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Aten Primaria. 2011 Jul;43(7):336-42. doi: 10.1016/j.aprim.2010.04.018. Epub 2011 Feb 20.

[A prescription register incorporated into computerized medical records for patients with hypertension: a new instrument to evaluate medication adherence].

[Article in Spanish]

Author information

1
Centro de Salud La Marina, SAP, Esquerra de Barcelona, Institut Català de la Salut Barcelona, Spain. jbaena@imin.es

Abstract

OBJECTIVE:

To study the validity of a prescription register (PR) incorporated into computerized medical records (CMR) compared with the Morisky-Green test in patients with high blood pressure using anti-hypertensive medication.

DESIGN:

Cross-sectional study.

SETTING:

Primary Care.

PARTICIPANTS:

A total of 252 patients with hypertension using drug therapy with no changes in drugs or dosage were randomly selected.

MAIN MEASUREMENTS:

Descriptive variables, blood pressure, proportion of drug therapy collected from pharmacies according to the PR over 12 months compared with drug therapy prescribed in CMR (poor medication adherence [MA] if <80%), and Morisky-Green test. Validity of the PR was analysed using the Kappa index to compare PR with the Morisky-Green test (reference) and blood pressure levels.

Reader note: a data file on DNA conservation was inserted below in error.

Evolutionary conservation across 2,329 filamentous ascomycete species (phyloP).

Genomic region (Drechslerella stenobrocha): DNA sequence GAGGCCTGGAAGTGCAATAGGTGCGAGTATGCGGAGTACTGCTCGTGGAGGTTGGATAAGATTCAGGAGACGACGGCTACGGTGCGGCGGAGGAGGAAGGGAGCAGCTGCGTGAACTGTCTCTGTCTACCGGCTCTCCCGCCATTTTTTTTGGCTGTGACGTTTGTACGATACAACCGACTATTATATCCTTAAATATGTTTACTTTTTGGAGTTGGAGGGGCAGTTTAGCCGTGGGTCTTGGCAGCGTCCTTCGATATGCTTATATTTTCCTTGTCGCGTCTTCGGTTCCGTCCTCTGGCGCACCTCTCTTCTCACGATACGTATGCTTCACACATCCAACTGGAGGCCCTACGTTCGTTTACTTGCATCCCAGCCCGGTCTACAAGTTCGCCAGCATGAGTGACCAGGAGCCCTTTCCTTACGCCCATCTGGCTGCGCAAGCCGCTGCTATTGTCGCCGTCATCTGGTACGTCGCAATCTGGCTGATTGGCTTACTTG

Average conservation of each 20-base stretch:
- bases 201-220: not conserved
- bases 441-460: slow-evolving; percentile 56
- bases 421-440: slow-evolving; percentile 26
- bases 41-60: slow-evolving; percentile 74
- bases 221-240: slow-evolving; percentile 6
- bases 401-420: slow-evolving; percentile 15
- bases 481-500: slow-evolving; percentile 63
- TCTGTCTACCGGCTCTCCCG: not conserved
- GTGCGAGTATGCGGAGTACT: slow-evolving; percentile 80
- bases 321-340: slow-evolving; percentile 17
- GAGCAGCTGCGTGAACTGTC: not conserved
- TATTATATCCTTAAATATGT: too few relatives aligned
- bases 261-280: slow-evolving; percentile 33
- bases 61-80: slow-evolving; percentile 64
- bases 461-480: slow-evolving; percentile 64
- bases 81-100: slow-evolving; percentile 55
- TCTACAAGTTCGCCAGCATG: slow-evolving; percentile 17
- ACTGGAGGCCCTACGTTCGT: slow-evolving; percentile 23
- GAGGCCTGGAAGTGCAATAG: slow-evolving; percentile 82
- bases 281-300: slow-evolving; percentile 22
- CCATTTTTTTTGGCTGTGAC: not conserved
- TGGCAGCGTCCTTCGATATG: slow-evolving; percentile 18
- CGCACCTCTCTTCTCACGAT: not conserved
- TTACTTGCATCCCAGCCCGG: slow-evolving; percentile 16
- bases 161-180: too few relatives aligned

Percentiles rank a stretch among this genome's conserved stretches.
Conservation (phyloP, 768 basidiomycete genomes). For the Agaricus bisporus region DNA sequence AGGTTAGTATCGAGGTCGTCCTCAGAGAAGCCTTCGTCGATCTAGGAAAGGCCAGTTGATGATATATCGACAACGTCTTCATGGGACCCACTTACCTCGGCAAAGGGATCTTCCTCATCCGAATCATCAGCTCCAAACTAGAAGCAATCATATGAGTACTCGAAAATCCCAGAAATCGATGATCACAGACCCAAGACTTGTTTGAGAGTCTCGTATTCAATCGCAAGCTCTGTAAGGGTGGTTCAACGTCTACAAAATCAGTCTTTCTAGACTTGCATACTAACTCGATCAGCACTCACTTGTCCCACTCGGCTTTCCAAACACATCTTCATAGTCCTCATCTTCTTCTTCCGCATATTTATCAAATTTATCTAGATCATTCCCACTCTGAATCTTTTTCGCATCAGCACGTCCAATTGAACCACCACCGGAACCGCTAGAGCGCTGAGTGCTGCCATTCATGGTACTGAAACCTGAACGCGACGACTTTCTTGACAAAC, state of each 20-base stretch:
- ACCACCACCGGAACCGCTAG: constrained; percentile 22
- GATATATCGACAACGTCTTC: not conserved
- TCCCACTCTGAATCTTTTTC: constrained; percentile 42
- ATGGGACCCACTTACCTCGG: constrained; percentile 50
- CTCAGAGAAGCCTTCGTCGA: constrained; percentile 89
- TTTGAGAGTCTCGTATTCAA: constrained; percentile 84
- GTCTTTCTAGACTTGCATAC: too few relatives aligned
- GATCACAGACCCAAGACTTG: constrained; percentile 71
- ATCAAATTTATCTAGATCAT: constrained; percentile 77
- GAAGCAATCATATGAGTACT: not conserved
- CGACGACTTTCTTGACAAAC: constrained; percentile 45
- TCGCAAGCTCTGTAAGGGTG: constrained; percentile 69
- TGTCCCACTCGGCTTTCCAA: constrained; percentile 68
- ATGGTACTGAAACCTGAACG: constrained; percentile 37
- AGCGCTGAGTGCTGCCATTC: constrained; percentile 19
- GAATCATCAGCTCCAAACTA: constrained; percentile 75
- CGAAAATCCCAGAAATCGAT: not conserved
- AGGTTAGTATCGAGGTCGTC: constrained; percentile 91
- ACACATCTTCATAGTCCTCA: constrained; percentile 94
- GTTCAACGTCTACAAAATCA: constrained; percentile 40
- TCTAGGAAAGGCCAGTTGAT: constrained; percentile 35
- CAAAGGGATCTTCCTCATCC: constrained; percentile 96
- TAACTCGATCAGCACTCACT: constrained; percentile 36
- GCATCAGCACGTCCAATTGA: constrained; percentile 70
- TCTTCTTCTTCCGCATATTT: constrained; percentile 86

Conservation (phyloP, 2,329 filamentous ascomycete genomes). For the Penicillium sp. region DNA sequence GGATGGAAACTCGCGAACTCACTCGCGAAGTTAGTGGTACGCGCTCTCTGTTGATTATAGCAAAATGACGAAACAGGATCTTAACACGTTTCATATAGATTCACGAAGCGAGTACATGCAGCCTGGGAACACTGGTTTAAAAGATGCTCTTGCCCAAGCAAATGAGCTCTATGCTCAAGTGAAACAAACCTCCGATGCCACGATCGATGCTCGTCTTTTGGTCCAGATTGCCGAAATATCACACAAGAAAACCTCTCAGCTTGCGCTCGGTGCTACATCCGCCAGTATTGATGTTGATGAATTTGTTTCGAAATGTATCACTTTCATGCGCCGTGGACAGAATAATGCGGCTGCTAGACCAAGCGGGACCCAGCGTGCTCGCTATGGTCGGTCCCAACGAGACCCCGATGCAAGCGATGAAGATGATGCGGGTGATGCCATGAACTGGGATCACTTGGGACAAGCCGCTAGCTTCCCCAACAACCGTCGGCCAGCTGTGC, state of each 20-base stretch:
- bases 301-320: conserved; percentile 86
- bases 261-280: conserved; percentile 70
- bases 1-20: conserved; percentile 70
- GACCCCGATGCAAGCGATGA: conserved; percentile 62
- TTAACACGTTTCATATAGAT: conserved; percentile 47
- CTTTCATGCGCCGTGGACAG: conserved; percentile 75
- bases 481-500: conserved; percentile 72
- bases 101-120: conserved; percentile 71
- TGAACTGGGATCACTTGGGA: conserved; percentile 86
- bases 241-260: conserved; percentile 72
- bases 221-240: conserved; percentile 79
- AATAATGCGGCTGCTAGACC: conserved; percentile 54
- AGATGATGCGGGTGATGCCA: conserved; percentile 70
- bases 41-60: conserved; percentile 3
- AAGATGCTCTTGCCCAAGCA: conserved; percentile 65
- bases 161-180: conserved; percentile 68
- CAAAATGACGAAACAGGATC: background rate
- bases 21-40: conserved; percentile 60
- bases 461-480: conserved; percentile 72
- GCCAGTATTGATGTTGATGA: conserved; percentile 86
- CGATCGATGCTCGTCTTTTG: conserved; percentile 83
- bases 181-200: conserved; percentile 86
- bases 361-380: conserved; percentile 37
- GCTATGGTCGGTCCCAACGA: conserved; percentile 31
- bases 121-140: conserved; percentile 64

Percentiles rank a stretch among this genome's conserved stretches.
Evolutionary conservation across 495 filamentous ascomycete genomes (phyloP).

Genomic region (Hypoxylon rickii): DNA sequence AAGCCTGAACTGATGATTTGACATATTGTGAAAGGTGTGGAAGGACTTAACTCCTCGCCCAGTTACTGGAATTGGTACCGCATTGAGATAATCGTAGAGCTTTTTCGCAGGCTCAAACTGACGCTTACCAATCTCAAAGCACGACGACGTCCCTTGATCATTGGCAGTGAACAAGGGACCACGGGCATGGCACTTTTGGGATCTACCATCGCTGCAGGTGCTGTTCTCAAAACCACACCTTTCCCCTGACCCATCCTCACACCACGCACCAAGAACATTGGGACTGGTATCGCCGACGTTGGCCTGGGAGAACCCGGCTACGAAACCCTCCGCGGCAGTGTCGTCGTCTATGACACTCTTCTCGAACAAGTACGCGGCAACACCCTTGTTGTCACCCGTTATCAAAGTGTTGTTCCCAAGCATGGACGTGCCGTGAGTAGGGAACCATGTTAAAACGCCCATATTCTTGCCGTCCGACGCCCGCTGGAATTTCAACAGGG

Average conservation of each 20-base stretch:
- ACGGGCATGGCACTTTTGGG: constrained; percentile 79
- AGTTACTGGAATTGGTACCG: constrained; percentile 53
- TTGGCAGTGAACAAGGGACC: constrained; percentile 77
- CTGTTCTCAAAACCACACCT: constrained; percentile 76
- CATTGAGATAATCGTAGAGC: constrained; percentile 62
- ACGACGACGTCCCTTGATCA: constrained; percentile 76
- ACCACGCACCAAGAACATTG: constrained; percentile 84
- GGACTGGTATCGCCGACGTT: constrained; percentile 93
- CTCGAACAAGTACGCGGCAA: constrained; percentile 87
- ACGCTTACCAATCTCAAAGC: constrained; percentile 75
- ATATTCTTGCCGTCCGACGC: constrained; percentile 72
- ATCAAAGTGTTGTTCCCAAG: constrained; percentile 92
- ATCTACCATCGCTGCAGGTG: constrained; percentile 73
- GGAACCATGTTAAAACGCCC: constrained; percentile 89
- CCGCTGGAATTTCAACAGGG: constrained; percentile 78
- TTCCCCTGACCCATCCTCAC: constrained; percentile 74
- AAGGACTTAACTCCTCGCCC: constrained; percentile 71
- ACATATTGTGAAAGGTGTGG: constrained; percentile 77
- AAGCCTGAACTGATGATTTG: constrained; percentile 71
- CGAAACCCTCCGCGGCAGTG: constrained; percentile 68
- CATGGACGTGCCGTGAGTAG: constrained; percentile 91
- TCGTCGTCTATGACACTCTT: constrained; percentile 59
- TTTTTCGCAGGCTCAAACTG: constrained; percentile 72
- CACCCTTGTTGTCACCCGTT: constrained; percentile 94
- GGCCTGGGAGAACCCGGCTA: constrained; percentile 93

RESULTS:

Mean age was 68 years, 50% were women, and 77% completed the study. Poor MA was 51.3% according to the PR (95% CI 44.3%-58.3%) and 15.4% (95% CI; 10.3%-20.4%) when using the Morisky-Green test. The Kappa index was -0.068. Patients with poor MA according to the PR had higher levels of systolic and diastolic blood pressure (4.3 and 2.9 mmHg, respectively, P<0.05). No differences in blood pressure were observed in patients with poor MA if the Morisky-Green test was used (0.1 and 1 mmHg, respectively, P>0.05).

CONCLUSIONS:

Poor MA according to the PR is high and is associated with poorer control of blood pressure; the Morisky-Green test does not pick up on these differences. These results suggest that the PR could be useful for evaluating MA and that the Morisky-Green test underestimates poor MA.

PMID:
21339021
DOI:
10.1016/j.aprim.2010.04.018
[Indexed for MEDLINE]
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